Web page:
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BY GEORGE R. JASNY
Successful, large-scale technical endeavors frequently trace their success to an individual who, because of an all-encompassing understanding of the key issues, is the vital force driving the project. John Googin, who died ...
Successful, large-scale technical endeavors frequently trace their success to an individual who, because of an all-encompassing understanding of the key issues, is the vital force driving the project. John Googin, who died January 16, 1994, was such an individual.
John was born in Lewiston, Maine, on May 2, 1922, and earned his B.S. degree in chemistry in 1944 from Bates College in his hometown. His career, which spanned almost half a century, started that year when he was employed by the Tennessee Eastman Company, which, as part of the Manhattan Project, operated the Y-12 Plant in Oak Ridge, Tennessee. There, uranium isotopes were separated by the electromagnetic separation process to produce uranium 235 fuel for the first atomic bomb. John's first assignment was the daunting task of recovering and recycling the large fraction of precious uranium 235 that was deposited everywhere except in the product stream. That proved to be a useful apprenticeship. It gave him a solid grounding in separation technologies, the chemistry of uranium, and the realities of plant-scale chemical operations. It also established him as a brash, young talent who was willing to take on risky challenges, and who could get things done.
With the end of World War II and the start of the Cold War, the mission of the Y-12 Plant changed, and its operation was taken over by Union Carbide. The electromagnetic separation process was shut down, replaced by the gaseous diffusion process. Y-12 was assigned responsibility for converting the increasing quantities of uranium 235 produced by the gaseous diffusion plants into nuclear weapon components and for recycling large amounts of valuable chemical and metallic uranium scrap.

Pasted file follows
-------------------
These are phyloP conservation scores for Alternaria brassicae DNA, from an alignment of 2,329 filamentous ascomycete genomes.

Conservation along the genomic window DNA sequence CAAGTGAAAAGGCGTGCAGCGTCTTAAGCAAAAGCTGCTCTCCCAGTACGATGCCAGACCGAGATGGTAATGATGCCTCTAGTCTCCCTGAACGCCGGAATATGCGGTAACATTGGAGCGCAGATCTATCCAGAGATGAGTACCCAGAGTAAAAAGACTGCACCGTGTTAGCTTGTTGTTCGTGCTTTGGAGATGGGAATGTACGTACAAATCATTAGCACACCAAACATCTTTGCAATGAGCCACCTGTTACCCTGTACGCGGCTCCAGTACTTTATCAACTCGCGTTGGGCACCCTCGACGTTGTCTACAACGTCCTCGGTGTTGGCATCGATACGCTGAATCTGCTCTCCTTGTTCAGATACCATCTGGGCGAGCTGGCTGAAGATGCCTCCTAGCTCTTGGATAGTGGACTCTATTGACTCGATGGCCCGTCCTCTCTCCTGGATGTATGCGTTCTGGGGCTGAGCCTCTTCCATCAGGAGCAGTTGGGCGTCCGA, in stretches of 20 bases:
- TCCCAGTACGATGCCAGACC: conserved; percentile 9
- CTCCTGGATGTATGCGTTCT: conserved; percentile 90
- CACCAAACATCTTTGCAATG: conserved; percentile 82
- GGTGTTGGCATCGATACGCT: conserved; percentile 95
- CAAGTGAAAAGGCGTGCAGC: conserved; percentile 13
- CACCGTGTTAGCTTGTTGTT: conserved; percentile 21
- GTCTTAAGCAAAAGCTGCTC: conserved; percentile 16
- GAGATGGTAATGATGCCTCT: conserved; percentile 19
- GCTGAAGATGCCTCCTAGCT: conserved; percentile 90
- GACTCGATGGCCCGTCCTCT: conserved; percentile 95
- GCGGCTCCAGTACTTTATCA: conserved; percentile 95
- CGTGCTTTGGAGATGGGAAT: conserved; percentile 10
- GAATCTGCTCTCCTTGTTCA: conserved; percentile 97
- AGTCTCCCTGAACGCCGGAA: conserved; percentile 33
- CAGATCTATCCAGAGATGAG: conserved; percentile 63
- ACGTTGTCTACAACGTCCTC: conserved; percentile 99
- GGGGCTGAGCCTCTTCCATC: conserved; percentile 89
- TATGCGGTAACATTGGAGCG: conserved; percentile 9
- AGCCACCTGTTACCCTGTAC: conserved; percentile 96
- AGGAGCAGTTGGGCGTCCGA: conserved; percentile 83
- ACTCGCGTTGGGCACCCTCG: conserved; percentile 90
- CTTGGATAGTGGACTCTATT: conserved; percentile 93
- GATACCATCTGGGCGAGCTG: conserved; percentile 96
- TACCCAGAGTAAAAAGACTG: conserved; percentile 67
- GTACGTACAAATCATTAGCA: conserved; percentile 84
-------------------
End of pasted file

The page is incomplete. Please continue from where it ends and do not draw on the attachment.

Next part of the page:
A new task in the early 1950s was the preparation of hafnium-free zirconium for the first nuclear submarine core. Another assignment of major importance during the 1950s was a crash effort to produce large quantities of lithium 6 as fuel for the hydrogen bomb program. Starting in the late 1960s, and continuing through the early 1990s, the advent of nuclear-tipped missiles and the growing sophistication of nuclear weapons technology created a need for increasingly complex weapon components encompassing a wide range of ceramic and metallic materials produced to demanding chemical and physical specifications. In each of these efforts, characteristically conducted under stringent schedule demands and involving thousands of participants representing many different scientific, engineering, and production skills, John Googin played a pivotal role.
John had supplemented his not-insignificant scientific knowledge by obtaining a Ph.D. in physical chemistry from the University of Tennessee in 1953. He did this while working full-time on several critical programs and helping his wife, Janet, whom he had married in 1949, raise the first of their four daughters. Thus armed, he proceeded to make his mark.